That first post-apocalyptic Mac ad ended with an announcer saying these words as they scrolled down the screen: “On January 24th, Apple Computer will introduce Macintosh. And you’ll see why 1984 won’t be like ‘1984.’”

The beige Macintosh personal computer that Steve Jobs described as being ‘for the rest of us’ -- the one that he believed would unseat IBM’s dominance of the market, and change the world -- had arrived.

Listen to an extended interview with Guy Kawasaki here:

What other technology was "born" in 1984? According to this timeline:
  • The Olivetti PC
  • Flash memory
  • 3D printing
  • The first portable computer (weighing in at 30 lbs)
  • The first desktop laser printer
  • Tetris!

Argentina eases currency controls

BBC - Fri, 2014-01-24 05:29
Argentina eases strict foreign exchange controls, a day after the peso suffered its steepest daily decline in 12 years.

VIDEO: Grayson dresses down for Palace date

BBC - Fri, 2014-01-24 05:27
Artist Grayson Perry is handed his CBE by Prince Charles at an investiture ceremony at Buckingham Palace

Great Wall of Wyoming? This week's Silicon Tally

Marketplace - American Public Media - Fri, 2014-01-24 05:22

It's time for Silicon Tally. How well have you kept up with the week in tech news?

This week, Kara Swisher, formerly of All Things D, currently co-executive editor with Walt Mossberg of the new tech news and reviews website Re/Code, takes on the tech gauntlet in our weekly Silicon Tally quiz. Play along at home, below.

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Red-hot battle for consumer votes

BBC - Fri, 2014-01-24 05:17
The battle to be seen as the consumer champion

'Oppy' celebrates 10 years on Mars

BBC - Fri, 2014-01-24 05:15
Nasa celebrates 10 years on Mars

30 Elderly Residents Still Missing After Fire In Quebec

NPR News - Fri, 2014-01-24 05:13

The blaze at a complex that housed the elderly quickly engulfed much of the building. Investigators were having a hard time searching for victims because water used to fight the flames had frozen over the scene. A key question: Why was the complex only partially fitted with sprinklers?

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Hollande meets Pope Francis in Rome

BBC - Fri, 2014-01-24 05:11
French President Francois Hollande meets Pope Francis on his first foreign trip since reports of his alleged affair with an actress.

Strutting in style at the Grammys doesn't come cheap

Marketplace - American Public Media - Fri, 2014-01-24 05:05

Singer, actress, and model Colette Falla moved to Los Angeles five years ago, and is used to the ups and downs that accompany life as an emerging artist in a city chock-full of emerging artists.  She’s also used to the expense that her career incurs. 

“When I was a kid I had singing lessons and piano lessons,” Falla said. “I did summer workshops for acting. Then, I went to university and and a course which was theater studies and English.” There was also private vocal coaching and music school in LA. These days, she shells out for studio time, PR, and U-Haul vans to get her to gigs.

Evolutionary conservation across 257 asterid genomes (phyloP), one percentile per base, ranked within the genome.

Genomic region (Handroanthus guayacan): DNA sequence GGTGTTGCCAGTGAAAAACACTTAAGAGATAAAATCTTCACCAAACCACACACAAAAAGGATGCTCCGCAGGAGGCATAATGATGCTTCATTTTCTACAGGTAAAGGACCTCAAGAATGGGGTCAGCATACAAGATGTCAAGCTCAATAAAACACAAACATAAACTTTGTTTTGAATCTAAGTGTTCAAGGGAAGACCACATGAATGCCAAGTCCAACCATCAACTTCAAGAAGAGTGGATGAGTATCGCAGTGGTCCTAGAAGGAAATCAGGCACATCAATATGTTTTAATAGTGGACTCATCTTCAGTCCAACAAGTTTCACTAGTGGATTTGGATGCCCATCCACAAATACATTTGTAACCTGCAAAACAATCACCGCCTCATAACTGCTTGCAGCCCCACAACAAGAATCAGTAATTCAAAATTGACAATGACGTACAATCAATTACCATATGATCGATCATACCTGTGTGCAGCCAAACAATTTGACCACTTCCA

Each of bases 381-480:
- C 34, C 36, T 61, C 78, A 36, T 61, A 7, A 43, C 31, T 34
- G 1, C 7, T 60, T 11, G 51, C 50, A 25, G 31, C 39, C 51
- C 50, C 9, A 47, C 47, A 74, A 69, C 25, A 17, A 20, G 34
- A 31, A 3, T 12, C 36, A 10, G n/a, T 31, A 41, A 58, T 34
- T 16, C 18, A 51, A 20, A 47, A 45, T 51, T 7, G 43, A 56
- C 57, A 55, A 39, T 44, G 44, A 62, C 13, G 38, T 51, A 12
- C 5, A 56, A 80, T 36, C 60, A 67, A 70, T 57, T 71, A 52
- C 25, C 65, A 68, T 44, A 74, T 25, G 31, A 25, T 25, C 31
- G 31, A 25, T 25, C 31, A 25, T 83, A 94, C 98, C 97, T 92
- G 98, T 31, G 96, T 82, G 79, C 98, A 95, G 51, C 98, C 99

So while being invited to an awards show is an honor, it’s not necessarily an excuse to splurge. Falla gets her hair styled at the popular but inexpensive Blow Dry Bar, opts for makeovers at the MAC store (free with a purchase) and even tries to save money on clothes.

“I can wear something simple like a little black dress,” Falla said. “Every girl has one in her closet.” Asked if she ever feels intimidated at events where A-list stars are wearing one-of-a-kind gowns, Falla, always good-natured, laughs.

“I think I get a secret boost out of being like, ‘my dress is from Forever 21,’” she said.

Colette’s wardrobe stylist Catherine Joubert is living her own kind of Hollywood dream. After years working for big movie studios, she struck out on her own, following her passion for fashion. Joubert says the competition in LA can be fierce, but she stays focused and has no trouble making a living. She admits that every stylist dreams of taking on a young client who becomes a superstar. That’s why she’s sometimes willing to reduce her hundred-dollar-per-hour fee.

“In LA, anything can happen,” Joubert said. “You can be working with a fresh, new, young face. And they might land a big role on a TV series and all of a sudden, they take you with them.”

Joubert’s philosophy is that no matter how broke the struggling artist, there is no excuse to look like anything other than a million bucks. For clients with more aspirations than cash, she’ll search department stores for something stunning and, hopefully, on sale.

“A singer’s going to take singing lessons,” Joubert said. “Actors will take workshops. It’s important to think about investing in your image as much as the other parts of your career.”

Days before the Grammys Colette Falla was still hoping to snag an invitation.

“’Im in a relationship with a really successful songwriter/producer,” she said. “He might get an invite and I could be his plus one, which would be great for me.”

She paused a second, apparently realizing how such a statement could be interpreted in a land of vaulting ambition. “I’m not in it for that,” she said with a laugh. “He’s my boyfriend. I love him.”

Agency childminders' Ofsted opt-out

BBC - Fri, 2014-01-24 04:55
Childminders registering with the government's flagship new agencies would not have to undergo Ofsted inspections, it is proposed.

IAEA: Long way to go on Iran accord

BBC - Fri, 2014-01-24 04:34
The head of the UN's nuclear watchdog says the interim deal with Iran is an important step forward, but that there is still "a long way to go".

Court orders probe into tribal rape

BBC - Fri, 2014-01-24 04:33
India's Supreme Court orders a judge to investigate the gang rape of a tribal woman, allegedly on orders of village elders who objected to her relationship with a man.